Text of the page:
Changing a nappy on a plane isn't easy and it didn't help to know we were being watched. The eyes of our fellow passengers bored into the backs of our heads - the novice moves of new parents; alternative entertainment to the in-flight film.
Our newly adopted son looked over my shoulder, and through eyes that might have been painted on with two strokes of black ink and a calligraphy brush, he watched them back.
I like to imagine he was thinking, "Who are you to make judgements about me?"
Strapped into seats in a mass of genetic sameness, the cargo of people remained anonymous. But we had committed a public act.
No longer protected by our middle Anglo ordinariness, we had adopted a baby from another country and joined a minority group.
At new mothers' group Cherie liked to talk about the size of her baby's penis and her sister's plastic leg. She was good for me.
She gave me insight into how some people think and I learned to refine my answers to the questions we would be asked for years to come about our children; to find a balance between lightness and brevity. I tried not to take myself too seriously.
When she asked me: "How do you know he doesn't have AIDS?" or "Was his mother a prostitute?" I answered her patiently and refrained from snarling in return, "How could you call your child Talon?"
When I saw her husband's death notice in the paper a few years ago, I remembered Cherie and the early lessons she'd taught me.
But the lessons weren't all about me. Racism emerged early when my son was called Ching Chong boy in the toilet block during his first week of primary school. He sensed that this was unchartered territory and was reluctant to tell me what had happened.
The grade six perpetrator's path would intersect with ours again years later, in the inevitable way of country towns; with mine as a teacher of students who had dropped out of school and with my husband's as the young man's defence lawyer in court.
The primordial urge to tear the boy apart with my bare hands, as I might have done had I got to him at the time of the attack on my child, had subsided by then.
Racist comments have peppered the children's school years and ranged from old favourites (I learnt as a child that 'Chinamen' kept coins in their ears), to the more creative, 'Koreans f... dogs to make bread'.
My son has been called an Asian faggot on Facebook and told to go back to where he came from by strangers in the street. I have witnessed people talking to our children in the loud slow voice some people use when talking to people who don't speak English, sometimes despite having just heard them speak.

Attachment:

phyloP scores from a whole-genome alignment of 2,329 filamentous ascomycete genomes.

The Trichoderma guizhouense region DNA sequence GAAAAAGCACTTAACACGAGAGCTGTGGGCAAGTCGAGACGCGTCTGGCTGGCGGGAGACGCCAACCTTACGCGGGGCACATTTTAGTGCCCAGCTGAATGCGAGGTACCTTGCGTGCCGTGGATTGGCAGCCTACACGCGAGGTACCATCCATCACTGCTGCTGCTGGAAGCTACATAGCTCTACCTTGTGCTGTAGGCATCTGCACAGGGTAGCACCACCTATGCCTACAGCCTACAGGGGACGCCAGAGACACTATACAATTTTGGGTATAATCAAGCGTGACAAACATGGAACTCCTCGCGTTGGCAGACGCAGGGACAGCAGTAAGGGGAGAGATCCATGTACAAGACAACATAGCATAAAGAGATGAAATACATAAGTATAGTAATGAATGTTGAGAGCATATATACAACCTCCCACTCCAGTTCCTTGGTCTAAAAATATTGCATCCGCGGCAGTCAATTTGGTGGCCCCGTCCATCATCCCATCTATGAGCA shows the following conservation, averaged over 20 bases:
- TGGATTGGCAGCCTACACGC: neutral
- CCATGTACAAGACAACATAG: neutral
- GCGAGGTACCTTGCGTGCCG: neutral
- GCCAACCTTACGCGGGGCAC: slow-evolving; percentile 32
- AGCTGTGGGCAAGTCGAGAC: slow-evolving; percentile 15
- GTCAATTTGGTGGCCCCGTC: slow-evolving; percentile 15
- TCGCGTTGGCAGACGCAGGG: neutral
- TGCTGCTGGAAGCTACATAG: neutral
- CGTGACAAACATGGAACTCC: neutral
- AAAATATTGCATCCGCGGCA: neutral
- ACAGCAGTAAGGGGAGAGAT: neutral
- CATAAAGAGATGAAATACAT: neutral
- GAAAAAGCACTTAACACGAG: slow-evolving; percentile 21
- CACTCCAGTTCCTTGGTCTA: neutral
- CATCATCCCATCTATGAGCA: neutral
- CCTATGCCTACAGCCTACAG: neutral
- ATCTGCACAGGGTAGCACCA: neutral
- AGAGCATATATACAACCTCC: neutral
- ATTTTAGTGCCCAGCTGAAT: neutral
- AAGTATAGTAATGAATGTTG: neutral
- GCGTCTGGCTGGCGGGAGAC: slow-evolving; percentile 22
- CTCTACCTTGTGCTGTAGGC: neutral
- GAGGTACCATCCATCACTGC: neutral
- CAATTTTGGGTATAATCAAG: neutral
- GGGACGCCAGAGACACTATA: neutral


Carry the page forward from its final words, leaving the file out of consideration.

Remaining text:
I have seen drastic improvements in helpfulness when someone on the other side of a counter realises we are together. My son doesn't leave the house on Australia Day; the Cronulla riots of 2005 struck a particular chord with him.
People who live within the confines of an Anglo-Celtic world (many politicians for example) don't believe Australia is a racist country because they don't see it up close.
We see it; sometimes blatant, often subtle. Ethnicity is worn like a national costume with judgments and assumptions attached. Negative stereotypes are slapped on the wearer like an armband.
We squirm when we see North Koreans goose-stepping in a military parade or people destroying chickens during an outbreak of bird flu in China. We cringe when we hear politicians banging the populist drum about asylum seekers or 457 visas.
Our hearts sink when we see footage of a woman on a train screaming at two young men that her grandfather had fought in the war to "keep black c---ts like you out of the country".
In 1886 the anti Chinese cartoon named 'The Mongolian Octopus' reached across the pages of Australian magazine The Bulletin, his tentacles poised to squeeze the life out of 'white' Australian men, women and children.
The body depicts a menacing Chinese character with shaved head and bad teeth; the tentacles labelled with names of diseases, debauched pastimes and drugs. One of them is wrapped around a piece of furniture and labelled 'Cheap Labour'.
Racist policies in Australia are no longer enshrined in laws such as the White Australia Policy but scratch the surface of commonly held views and the octopus still lurks.
So spare a thought for the non-Anglo-Celtic Australians who live here too, particularly children; and remember: dog whistlers don't bother whistling if there is no-one to whistle.
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